Content comparison of quality of life questionnaires used in head and neck cancer based on the international classification of functioning, disability and health: a systematic review

U. Tschiesner, S. Rogers, U. Harréus, A. Berghaus, A. Cieza

Research output: Contribution to journalReview article

58 Citations (Scopus)

Abstract

The objective of this study is to provide a content comparison of frequently used questionnaires that assess health-related quality of life (hrQOL) in head and neck cancer (HNC) survivors. This systematic content comparison describes which specific areas of hr-QOL research are covered by each questionnaire. Thereby, it shall assist the clinician in the decision process of instrument selection depending on the content of the study question. As a reference, we chose the international classification of functioning, disability and health (ICF), which was adopted by the WHO in 2001. A systematic literature review identified current hrQOL questionnaires relevant for HNC. The concepts of functioning contained in each questionnaire were translated (linked”) to the ICF according to standardized guidelines. Nine questionnaires were selected for further analyses: EORTC-QLQ (C30 + HN35), FACT (G + HN), UW_QOL, QOL-RTI, HN-QOL, PSS-HN, VHI, LORQ, XQ. Within the selected questionnaires, there are 474 concepts, matching 74 second-level ICF categories. The results are presented in tables, showing for each of the validated questionnaires, which of these 74 categories of functioning are addressed. In terms of diversification of content among the questionnaires, there are just eight categories that are used rather frequently and apply to at least five (out of nine) of the questionnaires: e110 Products for personal consumption (i.e., food, drugs), b510 ingestion function, b152 emotional function, b280 sensation of pain, b310 voice, d550 eating, b130 energy and drive function and d850 employment. This ICF-based content comparison provides detailed information on the content that is covered in each questionnaire and thereby assists questionnaire selection. The results question the assumption that HNC-specific questionnaires generally cover the same content. Depending on the study question, the population to be studied and the intervention, there is no unique ideal questionnaire. Compared with other types of qualitative review, the most important advantage of content comparison based on the ICF is the use of an external and independent reference.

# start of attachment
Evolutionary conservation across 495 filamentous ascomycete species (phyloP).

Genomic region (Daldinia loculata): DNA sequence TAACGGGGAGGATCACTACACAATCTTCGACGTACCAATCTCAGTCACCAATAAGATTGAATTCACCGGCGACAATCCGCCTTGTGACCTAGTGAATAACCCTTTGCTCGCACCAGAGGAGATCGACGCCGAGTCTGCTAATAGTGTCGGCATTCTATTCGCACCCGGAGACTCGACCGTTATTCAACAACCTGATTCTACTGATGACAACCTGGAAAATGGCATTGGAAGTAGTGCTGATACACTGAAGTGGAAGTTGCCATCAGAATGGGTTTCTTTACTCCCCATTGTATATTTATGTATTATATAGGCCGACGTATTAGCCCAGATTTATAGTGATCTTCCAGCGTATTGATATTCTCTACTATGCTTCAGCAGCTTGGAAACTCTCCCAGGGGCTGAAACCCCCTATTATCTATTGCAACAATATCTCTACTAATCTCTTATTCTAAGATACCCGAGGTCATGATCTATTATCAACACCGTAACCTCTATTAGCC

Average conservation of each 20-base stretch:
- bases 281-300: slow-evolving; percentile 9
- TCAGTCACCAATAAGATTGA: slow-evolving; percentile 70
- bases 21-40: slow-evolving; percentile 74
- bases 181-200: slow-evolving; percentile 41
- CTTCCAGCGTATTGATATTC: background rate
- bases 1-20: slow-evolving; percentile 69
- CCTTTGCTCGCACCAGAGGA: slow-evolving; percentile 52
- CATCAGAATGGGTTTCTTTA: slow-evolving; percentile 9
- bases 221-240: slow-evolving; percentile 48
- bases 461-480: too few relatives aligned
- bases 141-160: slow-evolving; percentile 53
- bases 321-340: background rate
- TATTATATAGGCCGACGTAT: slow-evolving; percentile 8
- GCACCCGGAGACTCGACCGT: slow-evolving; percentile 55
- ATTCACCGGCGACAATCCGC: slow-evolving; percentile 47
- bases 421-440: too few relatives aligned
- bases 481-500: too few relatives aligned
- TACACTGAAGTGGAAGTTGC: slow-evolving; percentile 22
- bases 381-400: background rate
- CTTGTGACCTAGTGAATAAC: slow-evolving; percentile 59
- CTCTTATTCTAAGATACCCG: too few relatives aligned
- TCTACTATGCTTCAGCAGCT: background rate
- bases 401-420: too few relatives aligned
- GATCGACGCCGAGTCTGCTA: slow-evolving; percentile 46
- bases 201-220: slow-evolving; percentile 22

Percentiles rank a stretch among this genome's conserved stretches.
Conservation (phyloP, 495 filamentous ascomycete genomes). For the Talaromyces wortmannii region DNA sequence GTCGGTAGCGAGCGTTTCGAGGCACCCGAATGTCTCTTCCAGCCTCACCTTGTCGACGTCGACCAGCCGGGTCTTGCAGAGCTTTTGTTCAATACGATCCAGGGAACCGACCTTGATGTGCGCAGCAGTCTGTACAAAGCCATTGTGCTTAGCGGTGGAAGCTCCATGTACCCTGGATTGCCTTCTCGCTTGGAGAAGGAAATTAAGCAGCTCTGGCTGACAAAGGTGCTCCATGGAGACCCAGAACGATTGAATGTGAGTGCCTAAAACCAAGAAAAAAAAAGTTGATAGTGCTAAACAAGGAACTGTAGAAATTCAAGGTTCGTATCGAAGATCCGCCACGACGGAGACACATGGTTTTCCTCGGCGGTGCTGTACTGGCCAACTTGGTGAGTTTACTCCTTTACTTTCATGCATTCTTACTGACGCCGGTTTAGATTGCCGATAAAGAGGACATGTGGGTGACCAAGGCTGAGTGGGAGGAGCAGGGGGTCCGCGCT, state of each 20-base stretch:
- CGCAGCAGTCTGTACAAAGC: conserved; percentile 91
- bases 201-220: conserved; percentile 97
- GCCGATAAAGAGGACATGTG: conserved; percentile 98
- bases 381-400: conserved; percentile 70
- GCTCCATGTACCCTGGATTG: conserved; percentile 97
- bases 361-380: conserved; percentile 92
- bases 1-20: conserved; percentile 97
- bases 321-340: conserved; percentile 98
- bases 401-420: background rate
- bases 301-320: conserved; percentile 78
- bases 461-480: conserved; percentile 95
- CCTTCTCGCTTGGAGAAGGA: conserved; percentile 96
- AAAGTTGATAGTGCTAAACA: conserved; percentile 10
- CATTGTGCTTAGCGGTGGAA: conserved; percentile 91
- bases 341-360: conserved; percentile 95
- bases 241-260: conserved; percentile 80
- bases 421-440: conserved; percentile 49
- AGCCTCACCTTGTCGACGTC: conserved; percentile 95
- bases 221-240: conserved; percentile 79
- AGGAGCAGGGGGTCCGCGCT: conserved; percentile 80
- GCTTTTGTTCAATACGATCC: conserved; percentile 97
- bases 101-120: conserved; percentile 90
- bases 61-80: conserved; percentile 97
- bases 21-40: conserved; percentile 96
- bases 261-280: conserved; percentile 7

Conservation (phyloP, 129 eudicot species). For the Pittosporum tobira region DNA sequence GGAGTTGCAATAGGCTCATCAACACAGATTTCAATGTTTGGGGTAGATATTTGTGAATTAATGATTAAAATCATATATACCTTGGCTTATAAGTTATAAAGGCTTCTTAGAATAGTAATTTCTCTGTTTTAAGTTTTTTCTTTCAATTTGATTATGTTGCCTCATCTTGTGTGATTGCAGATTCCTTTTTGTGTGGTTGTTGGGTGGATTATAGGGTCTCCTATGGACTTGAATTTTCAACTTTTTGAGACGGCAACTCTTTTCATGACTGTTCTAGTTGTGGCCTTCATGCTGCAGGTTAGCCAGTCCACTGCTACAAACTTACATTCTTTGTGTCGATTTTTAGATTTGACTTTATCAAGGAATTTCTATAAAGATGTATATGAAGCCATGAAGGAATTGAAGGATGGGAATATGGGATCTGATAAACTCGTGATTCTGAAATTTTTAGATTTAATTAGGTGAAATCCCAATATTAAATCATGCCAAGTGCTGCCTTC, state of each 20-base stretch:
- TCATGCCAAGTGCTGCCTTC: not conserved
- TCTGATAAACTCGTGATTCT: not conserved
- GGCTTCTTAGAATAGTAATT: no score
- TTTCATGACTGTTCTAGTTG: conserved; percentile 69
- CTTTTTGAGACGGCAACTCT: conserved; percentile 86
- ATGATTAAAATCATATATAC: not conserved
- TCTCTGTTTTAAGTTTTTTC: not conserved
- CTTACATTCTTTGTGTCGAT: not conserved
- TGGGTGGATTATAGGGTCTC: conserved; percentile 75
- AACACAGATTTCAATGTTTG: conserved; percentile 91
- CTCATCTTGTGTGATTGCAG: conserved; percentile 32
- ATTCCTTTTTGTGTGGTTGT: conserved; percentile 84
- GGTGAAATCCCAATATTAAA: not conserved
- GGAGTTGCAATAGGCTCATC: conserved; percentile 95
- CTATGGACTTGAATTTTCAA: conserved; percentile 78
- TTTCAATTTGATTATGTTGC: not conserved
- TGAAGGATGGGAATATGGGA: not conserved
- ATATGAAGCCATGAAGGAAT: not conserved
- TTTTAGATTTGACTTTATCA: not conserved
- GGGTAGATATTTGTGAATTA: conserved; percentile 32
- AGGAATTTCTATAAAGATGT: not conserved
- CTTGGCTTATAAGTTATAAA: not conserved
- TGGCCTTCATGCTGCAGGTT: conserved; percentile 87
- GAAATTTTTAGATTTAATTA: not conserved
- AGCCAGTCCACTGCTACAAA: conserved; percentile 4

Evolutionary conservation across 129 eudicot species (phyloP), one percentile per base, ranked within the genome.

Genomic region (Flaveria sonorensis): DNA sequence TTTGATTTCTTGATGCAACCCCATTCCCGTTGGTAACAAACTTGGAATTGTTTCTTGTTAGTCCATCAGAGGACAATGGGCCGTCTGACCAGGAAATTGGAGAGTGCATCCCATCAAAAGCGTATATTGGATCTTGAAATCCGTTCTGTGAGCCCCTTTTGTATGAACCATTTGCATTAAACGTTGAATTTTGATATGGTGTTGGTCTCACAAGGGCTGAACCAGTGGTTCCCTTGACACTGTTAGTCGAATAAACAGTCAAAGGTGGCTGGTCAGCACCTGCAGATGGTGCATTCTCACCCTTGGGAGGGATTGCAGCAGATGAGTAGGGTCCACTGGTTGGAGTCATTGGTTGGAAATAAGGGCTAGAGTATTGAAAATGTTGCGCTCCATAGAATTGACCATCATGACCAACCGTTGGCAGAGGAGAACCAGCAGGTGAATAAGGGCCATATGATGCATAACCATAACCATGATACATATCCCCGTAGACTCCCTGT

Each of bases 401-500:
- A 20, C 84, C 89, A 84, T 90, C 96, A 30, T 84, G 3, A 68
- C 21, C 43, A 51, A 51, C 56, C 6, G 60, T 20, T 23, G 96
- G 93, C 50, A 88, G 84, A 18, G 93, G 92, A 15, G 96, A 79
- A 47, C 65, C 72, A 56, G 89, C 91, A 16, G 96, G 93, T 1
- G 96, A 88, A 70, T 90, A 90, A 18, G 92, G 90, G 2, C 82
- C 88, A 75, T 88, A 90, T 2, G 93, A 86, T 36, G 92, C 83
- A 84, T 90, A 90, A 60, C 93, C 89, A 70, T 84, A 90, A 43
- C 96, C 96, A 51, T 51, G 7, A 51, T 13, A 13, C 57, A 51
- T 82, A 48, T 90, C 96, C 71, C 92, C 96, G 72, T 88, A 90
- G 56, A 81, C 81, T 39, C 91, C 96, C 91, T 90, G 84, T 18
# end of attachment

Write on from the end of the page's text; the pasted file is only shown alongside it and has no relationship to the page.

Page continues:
Original languageEnglish
Pages (from-to)627-637
JournalEuropean Archives of Oto-Rhino-Laryngology
Volume265
Issue number6
DOIs
Publication statusPublished - Jun 2008

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International Classification of Functioning, Disability and Health
Head and Neck Neoplasms
Quality of Life
Surveys and Questionnaires
Eating

Cite this

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title = "Content comparison of quality of life questionnaires used in head and neck cancer based on the international classification of functioning, disability and health: a systematic review",
abstract = "The objective of this study is to provide a content comparison of frequently used questionnaires that assess health-related quality of life (hrQOL) in head and neck cancer (HNC) survivors. This systematic content comparison describes which specific areas of hr-QOL research are covered by each questionnaire. Thereby, it shall assist the clinician in the decision process of instrument selection depending on the content of the study question. As a reference, we chose the international classification of functioning, disability and health (ICF), which was adopted by the WHO in 2001. A systematic literature review identified current hrQOL questionnaires relevant for HNC. The concepts of functioning contained in each questionnaire were translated (linked”) to the ICF according to standardized guidelines. Nine questionnaires were selected for further analyses: EORTC-QLQ (C30 + HN35), FACT (G + HN), UW_QOL, QOL-RTI, HN-QOL, PSS-HN, VHI, LORQ, XQ. Within the selected questionnaires, there are 474 concepts, matching 74 second-level ICF categories. The results are presented in tables, showing for each of the validated questionnaires, which of these 74 categories of functioning are addressed. In terms of diversification of content among the questionnaires, there are just eight categories that are used rather frequently and apply to at least five (out of nine) of the questionnaires: e110 Products for personal consumption (i.e., food, drugs), b510 ingestion function, b152 emotional function, b280 sensation of pain, b310 voice, d550 eating, b130 energy and drive function and d850 employment. This ICF-based content comparison provides detailed information on the content that is covered in each questionnaire and thereby assists questionnaire selection. The results question the assumption that HNC-specific questionnaires generally cover the same content. Depending on the study question, the population to be studied and the intervention, there is no unique ideal questionnaire. Compared with other types of qualitative review, the most important advantage of content comparison based on the ICF is the use of an external and independent reference.",
author = "U. Tschiesner and S. Rogers and U. Harr{\'e}us and A. Berghaus and A. Cieza",